Justice Department Offers Lawmakers Another Briefing on Confidential Informant

Ryan 'Obviously' Trump shouldn't pardon himself

Greg Nash

Ryan, R-Wisc., is one of three congressional Republicans who have now contradicted Trump on the spying matter, including House Oversight and Government Reform Committee Chairman Trey Gowdy, R-S.C., and Senate Intelligence Committee Chairman Richard Burr, R-N.C.

In this May 10, 2018 photo, Speaker of the House Paul Ryan, R-Wis., meets with reporters during his weekly news conference on Capitol Hill in Washington.

Was the alleged informant in the Trump campaign a spy? "We still have some unanswered questions", he said.

Security officials have told the media that the use of informants, such as Halper, is not an illegal or unusual practice per se, and some, such as James Clapper, who was the Director of National Intelligence at the time of the investigation, claim that such data collection in the midst of a live political race was justified by the immediate threat of Russia's alleged meddling.

Department of Justice and FBI officials are planning another secret briefing for congressional leaders about investigators' use of confidential sources in the early stages of the Russian Federation investigation.

Trump-aligned Republicans are demanding documents.

On Mr. Trump's orders, the Department of Justice conducted two briefings for a handful of members of Congress after House Intelligence Committee Chairman Devin Nunes, R-Calif., had asked for documents concerning the informant. Still, Ryan said he thinks there's "more digging to do".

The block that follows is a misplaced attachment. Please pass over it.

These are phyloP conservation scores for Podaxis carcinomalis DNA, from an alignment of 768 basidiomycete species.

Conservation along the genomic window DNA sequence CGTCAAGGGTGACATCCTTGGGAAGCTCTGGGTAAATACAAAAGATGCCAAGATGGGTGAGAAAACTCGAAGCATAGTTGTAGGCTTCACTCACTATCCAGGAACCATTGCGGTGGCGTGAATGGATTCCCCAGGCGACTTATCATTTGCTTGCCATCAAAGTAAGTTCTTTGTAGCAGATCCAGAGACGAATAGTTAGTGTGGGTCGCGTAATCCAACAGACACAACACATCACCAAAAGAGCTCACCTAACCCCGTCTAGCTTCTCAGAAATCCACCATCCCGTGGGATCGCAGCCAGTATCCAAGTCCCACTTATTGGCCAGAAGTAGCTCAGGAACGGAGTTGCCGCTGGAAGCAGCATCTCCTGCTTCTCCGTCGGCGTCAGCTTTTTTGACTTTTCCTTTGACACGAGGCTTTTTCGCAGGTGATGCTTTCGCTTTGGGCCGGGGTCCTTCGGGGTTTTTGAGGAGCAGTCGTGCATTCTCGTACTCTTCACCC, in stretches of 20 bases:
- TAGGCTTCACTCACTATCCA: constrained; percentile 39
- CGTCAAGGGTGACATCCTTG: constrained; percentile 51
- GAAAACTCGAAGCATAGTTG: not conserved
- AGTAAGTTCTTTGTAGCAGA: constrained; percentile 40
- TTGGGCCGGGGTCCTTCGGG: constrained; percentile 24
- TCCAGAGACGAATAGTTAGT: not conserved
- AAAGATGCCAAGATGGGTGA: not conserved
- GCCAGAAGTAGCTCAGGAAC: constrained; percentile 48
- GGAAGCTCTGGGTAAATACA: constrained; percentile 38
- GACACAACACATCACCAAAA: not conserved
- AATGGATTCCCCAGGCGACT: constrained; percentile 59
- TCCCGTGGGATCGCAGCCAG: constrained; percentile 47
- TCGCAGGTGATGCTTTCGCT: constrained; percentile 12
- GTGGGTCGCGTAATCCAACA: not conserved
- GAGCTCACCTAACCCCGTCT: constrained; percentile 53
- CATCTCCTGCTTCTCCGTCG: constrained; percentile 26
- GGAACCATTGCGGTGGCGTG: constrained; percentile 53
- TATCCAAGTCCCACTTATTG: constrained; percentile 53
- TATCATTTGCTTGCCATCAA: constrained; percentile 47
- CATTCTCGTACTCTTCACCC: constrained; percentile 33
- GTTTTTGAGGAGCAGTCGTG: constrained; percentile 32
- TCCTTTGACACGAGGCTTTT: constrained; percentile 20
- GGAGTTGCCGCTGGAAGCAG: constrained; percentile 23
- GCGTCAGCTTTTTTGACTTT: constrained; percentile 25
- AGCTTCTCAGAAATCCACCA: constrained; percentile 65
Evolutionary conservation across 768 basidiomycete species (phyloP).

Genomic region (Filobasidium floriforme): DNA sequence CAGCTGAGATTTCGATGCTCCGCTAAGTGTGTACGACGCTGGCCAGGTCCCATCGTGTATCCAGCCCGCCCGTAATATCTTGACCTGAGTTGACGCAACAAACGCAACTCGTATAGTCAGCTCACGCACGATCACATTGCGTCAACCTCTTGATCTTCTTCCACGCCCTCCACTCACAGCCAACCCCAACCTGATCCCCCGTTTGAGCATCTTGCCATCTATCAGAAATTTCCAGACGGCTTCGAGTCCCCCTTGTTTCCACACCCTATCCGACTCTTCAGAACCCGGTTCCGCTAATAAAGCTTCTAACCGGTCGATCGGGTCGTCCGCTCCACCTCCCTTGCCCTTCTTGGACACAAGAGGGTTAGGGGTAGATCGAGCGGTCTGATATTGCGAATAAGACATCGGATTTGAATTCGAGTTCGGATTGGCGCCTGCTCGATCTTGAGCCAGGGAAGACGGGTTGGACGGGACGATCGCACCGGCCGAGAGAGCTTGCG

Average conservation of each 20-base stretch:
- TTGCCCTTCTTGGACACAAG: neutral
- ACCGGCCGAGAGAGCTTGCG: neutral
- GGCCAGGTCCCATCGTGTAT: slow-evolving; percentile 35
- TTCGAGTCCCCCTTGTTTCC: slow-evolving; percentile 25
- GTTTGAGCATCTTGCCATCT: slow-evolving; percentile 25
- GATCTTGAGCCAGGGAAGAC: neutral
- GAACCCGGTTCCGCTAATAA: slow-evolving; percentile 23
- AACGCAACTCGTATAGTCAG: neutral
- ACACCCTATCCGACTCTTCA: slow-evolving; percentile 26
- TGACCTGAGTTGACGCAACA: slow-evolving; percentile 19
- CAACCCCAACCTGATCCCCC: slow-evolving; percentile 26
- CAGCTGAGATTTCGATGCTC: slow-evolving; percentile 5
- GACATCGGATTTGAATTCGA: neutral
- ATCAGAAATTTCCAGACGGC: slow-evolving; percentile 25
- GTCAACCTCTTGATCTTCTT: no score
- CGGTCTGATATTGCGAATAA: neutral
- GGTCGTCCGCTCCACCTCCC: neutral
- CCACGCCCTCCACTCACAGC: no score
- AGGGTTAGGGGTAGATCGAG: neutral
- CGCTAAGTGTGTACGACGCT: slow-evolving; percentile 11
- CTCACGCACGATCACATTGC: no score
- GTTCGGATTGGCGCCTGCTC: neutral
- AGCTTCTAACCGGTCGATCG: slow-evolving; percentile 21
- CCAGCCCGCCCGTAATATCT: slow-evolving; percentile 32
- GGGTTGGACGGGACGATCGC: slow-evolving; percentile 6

Karnataka: Protests hinder screening of Rajinikanth’s film ‘Kaala’
However, besides the piracy website, few cases reported where the audience were caught streaming the film live from thratres. Several pro-Kannada groups have also warned theatres not to screen the film if they want to avoid any untoward incident.

Last week, Gowdy, a former prosecutor, publicly defended the Justice Department's actions.

Separately, Trump's lawyer Rudy Giuliani said Wednesday that the legal team of special counsel Robert Mueller is "trying very, very hard to frame" the president.

Initially, the Justice Department resisted providing Congress with the materials, fearing the source's life would be placed at risk, but it later chose to provide members with classified briefings to answer questions.

Ryan told reporters he's seen "seen no evidence to the contrary" of Gowdy's assessment that no such spy was planted. Nunes has said the committee is still waiting for documents, and Ryan backed him on that Wednesday.

Without evidence, Trump has accused the Federal Bureau of Investigation under then-President Barack Obama's administration of embedding an informant in his campaign as a spy, referring to the matter as "spygate". "He obviously knows that's not something he would or should do", the Senate's top Republican said.

DOJ officials have balked at some of the document requests from Congress out of concern that they shouldn't be sharing information about the Russian Federation investigation before it is done. "What do you say to them?" Lame Duck Speaker: "Get the hell out of the office, you're going to send us to perdition and destruction in the midterm elections".

"At least we know that the third most powerful constitutional law officer of the United States of America does not believe that", he added.

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